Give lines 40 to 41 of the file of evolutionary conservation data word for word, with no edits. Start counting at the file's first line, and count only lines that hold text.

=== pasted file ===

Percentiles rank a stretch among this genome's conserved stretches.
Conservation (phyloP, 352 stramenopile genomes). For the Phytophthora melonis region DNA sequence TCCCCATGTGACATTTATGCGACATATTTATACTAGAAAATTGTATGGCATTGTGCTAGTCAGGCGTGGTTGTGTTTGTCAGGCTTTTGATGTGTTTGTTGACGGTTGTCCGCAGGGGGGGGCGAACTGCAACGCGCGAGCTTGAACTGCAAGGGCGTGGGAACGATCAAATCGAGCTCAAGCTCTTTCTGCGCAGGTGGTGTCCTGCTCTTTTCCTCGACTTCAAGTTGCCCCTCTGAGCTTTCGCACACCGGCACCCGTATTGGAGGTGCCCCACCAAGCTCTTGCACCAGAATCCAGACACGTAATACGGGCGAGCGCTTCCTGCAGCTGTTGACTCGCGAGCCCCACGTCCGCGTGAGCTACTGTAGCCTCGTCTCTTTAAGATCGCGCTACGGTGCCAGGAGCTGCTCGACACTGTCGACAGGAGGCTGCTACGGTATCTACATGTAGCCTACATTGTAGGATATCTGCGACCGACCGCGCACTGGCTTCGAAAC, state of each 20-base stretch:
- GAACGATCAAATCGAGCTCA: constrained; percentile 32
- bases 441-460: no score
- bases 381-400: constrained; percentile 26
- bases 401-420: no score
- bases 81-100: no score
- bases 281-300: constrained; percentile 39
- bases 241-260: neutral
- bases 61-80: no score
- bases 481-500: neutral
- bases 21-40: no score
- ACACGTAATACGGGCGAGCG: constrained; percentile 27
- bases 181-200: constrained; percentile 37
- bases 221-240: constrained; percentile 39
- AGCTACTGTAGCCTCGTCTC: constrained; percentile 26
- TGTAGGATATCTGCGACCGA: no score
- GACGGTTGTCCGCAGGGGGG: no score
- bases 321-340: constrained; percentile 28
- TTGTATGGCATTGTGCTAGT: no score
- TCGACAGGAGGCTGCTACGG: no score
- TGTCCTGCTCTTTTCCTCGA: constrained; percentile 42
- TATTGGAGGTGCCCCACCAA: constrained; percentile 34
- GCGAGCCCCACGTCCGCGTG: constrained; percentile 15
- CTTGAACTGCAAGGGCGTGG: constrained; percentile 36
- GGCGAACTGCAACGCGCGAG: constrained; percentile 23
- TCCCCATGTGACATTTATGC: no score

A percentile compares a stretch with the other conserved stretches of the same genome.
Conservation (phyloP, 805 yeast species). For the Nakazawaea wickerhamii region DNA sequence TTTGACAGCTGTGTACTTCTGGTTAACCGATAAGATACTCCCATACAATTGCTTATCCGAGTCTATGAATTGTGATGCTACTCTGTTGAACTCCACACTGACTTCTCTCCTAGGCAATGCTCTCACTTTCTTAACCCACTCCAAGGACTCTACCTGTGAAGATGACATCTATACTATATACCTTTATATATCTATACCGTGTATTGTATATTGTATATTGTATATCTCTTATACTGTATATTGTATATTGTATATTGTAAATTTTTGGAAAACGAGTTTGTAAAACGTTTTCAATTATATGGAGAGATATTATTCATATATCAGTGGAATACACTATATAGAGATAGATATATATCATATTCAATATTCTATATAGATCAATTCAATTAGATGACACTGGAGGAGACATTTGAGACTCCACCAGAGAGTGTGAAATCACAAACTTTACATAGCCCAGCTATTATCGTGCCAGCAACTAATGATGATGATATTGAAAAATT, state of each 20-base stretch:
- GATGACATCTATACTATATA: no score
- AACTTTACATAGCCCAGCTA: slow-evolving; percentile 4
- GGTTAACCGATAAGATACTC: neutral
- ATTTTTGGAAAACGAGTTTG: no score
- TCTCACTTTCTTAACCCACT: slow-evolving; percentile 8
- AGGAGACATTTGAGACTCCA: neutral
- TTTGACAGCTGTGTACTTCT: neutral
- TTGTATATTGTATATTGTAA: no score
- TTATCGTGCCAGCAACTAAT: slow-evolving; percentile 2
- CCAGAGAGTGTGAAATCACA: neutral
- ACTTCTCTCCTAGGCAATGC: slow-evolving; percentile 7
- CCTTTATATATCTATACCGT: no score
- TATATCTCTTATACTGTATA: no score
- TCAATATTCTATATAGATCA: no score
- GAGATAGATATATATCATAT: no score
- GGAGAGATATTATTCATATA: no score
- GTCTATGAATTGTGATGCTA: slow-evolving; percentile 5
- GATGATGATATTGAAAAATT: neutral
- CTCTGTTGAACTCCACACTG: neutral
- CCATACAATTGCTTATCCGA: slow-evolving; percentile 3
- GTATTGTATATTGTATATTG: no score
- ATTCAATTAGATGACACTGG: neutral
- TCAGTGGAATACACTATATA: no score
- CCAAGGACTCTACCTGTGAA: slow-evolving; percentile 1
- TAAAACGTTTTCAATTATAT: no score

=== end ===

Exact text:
- ACTTCTCTCCTAGGCAATGC: slow-evolving; percentile 7
- CCTTTATATATCTATACCGT: no score